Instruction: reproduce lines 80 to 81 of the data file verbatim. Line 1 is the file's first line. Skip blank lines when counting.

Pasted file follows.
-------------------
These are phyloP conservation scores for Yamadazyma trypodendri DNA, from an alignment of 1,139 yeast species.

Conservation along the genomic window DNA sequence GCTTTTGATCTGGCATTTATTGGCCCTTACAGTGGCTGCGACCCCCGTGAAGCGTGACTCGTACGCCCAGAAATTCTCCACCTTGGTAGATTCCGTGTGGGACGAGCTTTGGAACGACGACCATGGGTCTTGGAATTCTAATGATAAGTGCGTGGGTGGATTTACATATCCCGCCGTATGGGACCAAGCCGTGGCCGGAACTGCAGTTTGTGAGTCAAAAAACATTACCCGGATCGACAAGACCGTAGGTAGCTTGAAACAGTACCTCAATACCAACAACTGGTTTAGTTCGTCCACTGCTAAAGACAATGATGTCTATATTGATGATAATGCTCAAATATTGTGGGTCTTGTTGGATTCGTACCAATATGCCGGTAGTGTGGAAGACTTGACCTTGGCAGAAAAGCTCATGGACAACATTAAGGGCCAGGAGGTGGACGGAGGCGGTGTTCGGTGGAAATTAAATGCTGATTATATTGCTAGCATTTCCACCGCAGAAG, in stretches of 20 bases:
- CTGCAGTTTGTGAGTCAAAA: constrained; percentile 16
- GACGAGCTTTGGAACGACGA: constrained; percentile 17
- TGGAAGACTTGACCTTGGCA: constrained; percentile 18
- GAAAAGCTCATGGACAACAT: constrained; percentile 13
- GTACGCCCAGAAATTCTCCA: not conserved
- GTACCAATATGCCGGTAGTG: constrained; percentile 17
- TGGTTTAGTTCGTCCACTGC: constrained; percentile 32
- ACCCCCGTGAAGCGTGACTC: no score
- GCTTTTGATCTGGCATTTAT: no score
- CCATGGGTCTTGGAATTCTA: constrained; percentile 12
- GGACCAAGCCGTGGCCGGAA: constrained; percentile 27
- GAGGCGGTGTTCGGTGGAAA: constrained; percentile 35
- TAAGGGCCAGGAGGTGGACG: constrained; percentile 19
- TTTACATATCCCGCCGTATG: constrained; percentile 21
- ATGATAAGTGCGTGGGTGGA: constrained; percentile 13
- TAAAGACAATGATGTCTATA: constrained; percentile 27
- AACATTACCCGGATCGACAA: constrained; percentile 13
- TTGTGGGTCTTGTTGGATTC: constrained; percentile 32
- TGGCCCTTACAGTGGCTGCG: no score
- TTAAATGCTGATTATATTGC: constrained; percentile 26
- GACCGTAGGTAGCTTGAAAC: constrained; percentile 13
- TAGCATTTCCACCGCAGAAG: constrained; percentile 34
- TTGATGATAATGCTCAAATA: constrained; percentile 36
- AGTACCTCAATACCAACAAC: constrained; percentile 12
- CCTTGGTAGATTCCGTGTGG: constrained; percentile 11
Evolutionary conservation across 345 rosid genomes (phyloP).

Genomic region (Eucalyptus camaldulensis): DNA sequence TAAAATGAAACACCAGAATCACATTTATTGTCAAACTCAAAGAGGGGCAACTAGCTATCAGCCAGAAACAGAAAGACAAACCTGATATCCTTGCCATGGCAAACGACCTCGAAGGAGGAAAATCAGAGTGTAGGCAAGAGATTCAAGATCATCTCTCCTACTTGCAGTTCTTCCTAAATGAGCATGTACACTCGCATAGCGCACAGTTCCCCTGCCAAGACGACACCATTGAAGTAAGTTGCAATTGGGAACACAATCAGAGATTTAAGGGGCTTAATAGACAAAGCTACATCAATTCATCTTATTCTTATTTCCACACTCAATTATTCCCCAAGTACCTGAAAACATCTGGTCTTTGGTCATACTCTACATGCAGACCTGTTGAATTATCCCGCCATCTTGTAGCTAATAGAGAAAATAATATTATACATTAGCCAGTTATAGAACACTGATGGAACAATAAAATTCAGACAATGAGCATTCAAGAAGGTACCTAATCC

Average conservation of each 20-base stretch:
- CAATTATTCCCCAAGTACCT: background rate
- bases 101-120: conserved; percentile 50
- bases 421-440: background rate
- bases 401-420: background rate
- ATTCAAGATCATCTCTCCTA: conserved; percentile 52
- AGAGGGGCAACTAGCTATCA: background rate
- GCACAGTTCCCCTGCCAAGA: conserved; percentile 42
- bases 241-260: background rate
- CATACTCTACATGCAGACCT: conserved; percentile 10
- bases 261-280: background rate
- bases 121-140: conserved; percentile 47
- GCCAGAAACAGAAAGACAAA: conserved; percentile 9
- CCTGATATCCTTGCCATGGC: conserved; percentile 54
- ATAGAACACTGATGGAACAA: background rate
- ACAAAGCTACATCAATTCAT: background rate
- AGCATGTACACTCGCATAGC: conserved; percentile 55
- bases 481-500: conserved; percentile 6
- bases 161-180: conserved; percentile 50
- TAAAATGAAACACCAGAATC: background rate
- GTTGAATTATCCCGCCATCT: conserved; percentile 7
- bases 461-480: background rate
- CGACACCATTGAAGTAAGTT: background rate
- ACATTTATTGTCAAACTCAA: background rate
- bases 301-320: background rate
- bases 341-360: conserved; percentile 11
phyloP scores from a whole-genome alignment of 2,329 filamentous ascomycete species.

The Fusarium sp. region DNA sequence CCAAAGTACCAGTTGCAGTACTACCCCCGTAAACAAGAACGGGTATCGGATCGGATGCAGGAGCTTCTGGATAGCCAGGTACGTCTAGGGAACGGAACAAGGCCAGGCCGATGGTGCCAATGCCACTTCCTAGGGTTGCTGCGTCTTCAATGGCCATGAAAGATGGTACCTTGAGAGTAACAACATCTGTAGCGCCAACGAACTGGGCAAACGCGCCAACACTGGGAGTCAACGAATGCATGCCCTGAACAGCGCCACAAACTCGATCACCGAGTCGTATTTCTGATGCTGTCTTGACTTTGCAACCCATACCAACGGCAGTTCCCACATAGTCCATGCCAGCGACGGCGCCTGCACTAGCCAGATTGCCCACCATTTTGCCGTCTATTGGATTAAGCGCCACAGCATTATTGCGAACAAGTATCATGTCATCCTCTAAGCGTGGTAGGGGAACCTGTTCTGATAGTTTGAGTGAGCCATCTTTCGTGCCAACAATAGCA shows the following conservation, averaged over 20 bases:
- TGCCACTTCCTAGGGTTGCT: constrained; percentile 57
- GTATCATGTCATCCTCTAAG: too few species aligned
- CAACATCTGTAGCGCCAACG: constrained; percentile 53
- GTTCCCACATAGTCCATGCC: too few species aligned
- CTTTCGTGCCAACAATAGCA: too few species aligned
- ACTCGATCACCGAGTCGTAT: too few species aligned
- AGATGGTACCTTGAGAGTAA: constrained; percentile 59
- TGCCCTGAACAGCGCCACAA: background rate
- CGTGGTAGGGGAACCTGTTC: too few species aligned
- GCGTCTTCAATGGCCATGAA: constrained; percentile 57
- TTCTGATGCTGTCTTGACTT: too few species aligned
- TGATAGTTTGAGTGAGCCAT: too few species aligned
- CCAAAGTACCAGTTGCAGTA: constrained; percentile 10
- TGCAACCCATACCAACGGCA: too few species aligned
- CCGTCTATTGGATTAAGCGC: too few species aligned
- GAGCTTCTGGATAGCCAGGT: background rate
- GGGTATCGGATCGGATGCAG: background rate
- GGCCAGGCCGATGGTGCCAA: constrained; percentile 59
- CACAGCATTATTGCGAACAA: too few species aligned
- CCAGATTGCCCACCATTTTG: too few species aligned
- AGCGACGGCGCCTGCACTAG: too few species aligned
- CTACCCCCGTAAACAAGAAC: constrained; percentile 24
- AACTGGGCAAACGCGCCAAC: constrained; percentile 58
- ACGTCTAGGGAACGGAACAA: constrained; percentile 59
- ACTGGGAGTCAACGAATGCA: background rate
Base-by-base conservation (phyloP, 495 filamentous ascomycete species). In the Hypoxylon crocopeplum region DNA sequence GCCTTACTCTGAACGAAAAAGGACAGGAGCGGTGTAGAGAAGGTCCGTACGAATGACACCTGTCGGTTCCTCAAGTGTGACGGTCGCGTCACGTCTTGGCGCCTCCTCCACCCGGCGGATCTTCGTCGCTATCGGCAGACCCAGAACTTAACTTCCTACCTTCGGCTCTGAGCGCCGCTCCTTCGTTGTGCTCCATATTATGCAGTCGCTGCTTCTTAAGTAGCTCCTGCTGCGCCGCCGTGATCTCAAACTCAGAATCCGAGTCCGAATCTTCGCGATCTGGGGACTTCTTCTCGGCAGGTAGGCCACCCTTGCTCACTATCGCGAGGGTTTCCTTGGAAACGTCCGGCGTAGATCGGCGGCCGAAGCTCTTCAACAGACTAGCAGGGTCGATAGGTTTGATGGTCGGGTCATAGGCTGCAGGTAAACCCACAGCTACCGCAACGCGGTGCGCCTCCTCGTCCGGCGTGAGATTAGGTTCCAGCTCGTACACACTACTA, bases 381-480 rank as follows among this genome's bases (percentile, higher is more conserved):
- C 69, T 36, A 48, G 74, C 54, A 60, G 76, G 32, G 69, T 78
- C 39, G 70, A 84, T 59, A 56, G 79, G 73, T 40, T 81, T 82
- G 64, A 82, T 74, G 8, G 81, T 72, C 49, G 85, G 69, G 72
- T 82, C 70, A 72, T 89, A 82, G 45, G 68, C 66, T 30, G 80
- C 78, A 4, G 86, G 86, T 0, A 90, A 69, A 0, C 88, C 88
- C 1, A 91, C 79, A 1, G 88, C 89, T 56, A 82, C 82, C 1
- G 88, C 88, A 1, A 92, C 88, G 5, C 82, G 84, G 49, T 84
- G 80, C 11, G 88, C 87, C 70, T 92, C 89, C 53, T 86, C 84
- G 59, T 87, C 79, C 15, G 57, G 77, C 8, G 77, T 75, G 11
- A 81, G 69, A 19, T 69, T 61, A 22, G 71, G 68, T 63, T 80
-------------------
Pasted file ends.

- AACTGGGCAAACGCGCCAAC: constrained; percentile 58
- ACGTCTAGGGAACGGAACAA: constrained; percentile 59